I went to a private liberal arts college. My freshman year all students were required to take a course called “Basic Inquiry” which was meant to introduce students to the tools of analysis that were expected.
The first assignment was to read Nadine Gordimer’s novel “Burger’s Daughter.”
As a student I instinctively didn’t like required courses and as a result defaced my copy of the book so that the floating image in the distance on the cover resembled Mr. T.
But I did read it.
I was challenged just to follow the jumps in time and place as well as the literary voice. The class discussion opened different layers of meaning and I ended up being a life-long Gordimer fan – especially when I lived in Israel and encountered unusual racial situations.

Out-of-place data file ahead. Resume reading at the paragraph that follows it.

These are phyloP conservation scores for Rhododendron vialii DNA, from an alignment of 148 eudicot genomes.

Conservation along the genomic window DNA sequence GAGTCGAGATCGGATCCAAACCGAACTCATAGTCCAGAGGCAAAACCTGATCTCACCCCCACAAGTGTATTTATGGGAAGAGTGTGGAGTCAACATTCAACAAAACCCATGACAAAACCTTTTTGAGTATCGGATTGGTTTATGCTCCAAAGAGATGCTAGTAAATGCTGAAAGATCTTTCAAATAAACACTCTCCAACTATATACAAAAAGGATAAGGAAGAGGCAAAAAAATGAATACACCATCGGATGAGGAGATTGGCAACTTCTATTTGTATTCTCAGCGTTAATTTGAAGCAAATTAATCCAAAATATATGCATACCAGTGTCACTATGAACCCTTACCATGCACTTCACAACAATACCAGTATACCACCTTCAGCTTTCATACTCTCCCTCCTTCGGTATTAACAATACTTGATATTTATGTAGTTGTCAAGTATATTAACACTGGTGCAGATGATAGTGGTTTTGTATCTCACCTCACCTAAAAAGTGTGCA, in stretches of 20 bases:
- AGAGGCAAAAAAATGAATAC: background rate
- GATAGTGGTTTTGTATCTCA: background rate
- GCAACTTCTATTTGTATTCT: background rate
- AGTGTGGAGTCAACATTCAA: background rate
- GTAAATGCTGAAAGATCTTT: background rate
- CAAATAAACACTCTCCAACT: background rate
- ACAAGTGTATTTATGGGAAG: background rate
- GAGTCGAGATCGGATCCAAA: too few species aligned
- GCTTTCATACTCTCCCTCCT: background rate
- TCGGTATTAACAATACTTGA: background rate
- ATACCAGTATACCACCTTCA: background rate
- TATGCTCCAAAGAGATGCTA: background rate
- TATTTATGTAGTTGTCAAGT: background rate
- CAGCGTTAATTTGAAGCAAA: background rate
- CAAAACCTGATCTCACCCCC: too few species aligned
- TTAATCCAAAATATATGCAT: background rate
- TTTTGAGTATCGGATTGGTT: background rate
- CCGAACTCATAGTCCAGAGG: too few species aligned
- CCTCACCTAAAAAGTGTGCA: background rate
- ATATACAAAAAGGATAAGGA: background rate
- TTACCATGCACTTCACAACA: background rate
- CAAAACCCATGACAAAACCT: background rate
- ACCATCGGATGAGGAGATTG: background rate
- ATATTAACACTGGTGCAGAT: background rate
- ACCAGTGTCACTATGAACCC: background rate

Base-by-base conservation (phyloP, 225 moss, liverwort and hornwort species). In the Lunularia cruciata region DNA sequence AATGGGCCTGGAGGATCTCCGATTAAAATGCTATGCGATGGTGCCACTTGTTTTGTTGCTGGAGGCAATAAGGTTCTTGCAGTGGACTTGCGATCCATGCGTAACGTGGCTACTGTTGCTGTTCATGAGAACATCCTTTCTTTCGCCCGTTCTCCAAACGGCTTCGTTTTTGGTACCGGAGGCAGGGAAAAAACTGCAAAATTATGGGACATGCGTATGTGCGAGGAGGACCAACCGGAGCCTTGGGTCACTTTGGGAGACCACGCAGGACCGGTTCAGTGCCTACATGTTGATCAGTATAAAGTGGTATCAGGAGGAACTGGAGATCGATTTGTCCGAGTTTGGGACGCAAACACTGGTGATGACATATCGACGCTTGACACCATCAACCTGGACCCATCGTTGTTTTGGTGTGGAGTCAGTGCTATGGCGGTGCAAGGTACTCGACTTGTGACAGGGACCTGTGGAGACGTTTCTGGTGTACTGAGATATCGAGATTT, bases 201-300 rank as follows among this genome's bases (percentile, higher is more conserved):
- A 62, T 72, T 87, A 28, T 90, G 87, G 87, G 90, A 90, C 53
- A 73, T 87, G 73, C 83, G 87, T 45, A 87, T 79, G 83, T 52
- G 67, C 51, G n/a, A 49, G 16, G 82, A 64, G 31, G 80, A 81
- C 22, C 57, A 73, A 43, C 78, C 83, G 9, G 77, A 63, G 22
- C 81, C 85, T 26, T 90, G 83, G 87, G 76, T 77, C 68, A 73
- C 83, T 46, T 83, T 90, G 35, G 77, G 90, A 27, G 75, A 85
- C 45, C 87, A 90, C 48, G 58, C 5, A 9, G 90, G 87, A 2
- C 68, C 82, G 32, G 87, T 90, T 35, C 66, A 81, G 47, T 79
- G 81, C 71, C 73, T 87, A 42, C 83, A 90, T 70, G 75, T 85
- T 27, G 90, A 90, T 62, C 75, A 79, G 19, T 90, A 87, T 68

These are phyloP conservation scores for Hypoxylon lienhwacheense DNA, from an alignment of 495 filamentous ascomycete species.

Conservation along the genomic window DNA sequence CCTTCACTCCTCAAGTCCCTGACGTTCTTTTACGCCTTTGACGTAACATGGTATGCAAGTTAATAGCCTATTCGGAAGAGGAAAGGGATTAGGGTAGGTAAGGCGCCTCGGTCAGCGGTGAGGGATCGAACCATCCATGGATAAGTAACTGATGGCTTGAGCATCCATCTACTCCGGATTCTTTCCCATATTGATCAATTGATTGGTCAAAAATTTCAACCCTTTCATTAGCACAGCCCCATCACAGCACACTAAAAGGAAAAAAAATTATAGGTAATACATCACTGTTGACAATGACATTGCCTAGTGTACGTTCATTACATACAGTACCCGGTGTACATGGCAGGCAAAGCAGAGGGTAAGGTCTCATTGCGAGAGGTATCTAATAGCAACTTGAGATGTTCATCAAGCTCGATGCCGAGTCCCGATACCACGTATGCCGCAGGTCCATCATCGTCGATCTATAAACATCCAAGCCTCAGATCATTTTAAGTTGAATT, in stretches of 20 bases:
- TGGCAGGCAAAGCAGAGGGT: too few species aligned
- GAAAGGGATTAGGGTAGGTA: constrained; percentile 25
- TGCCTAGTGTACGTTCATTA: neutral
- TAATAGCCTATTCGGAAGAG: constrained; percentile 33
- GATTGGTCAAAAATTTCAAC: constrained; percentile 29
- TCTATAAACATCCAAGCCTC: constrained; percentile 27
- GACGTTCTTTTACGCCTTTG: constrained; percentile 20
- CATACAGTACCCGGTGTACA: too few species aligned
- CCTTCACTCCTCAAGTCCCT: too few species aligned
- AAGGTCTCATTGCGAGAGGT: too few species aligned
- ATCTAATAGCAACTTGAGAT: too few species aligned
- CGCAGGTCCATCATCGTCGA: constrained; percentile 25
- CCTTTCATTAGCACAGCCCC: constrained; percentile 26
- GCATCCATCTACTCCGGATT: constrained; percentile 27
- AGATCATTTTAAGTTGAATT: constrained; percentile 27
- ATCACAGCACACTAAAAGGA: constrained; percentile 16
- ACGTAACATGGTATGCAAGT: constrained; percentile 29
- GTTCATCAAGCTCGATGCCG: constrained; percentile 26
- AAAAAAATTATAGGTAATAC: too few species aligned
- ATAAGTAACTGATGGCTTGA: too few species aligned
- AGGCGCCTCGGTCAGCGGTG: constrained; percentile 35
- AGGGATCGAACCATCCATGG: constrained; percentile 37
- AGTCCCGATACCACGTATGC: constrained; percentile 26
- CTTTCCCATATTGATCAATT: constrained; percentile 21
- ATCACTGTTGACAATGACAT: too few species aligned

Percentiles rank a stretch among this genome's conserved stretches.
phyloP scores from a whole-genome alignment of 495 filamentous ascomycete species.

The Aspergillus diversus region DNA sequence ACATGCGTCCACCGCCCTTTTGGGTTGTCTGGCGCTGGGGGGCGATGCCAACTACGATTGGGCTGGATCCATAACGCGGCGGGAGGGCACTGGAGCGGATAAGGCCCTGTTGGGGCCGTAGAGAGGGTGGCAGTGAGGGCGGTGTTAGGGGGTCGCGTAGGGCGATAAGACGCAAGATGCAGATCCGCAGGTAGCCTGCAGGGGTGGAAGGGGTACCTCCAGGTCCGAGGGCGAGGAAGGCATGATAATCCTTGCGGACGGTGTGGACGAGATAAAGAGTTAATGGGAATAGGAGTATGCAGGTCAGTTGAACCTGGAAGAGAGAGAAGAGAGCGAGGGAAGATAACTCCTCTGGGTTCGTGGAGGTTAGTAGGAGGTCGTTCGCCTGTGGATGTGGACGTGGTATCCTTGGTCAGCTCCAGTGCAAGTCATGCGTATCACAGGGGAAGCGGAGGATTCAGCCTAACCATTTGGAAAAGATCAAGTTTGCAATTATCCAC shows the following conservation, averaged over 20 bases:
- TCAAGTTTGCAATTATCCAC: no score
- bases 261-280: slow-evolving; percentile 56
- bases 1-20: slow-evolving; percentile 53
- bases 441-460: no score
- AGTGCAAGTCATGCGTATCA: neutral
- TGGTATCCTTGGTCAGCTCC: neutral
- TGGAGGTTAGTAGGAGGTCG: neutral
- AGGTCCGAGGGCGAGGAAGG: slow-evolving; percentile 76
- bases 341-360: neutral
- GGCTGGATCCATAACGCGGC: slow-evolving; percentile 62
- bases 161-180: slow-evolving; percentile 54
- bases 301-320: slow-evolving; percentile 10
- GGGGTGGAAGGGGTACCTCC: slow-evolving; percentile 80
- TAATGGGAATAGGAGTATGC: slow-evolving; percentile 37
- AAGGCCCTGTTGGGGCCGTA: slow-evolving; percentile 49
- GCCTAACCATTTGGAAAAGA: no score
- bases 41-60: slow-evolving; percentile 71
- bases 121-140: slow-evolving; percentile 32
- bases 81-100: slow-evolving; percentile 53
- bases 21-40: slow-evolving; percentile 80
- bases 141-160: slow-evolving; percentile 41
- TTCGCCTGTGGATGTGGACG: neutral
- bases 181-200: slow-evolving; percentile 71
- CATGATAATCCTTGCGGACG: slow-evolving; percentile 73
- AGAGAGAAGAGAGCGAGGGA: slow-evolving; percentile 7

This is one of the life lessons that make me a fan of liberal arts and academia in general. I didn’t have entrance into this complex work and needed someone to show me the way. All books may be equal value as paperweights, but some require more interpretive work than others when read.
At the time I read the work I viewed it as a hoop I needed to jump through to get my degree. I now see it as a transformative book that made me realize all learning is valuable.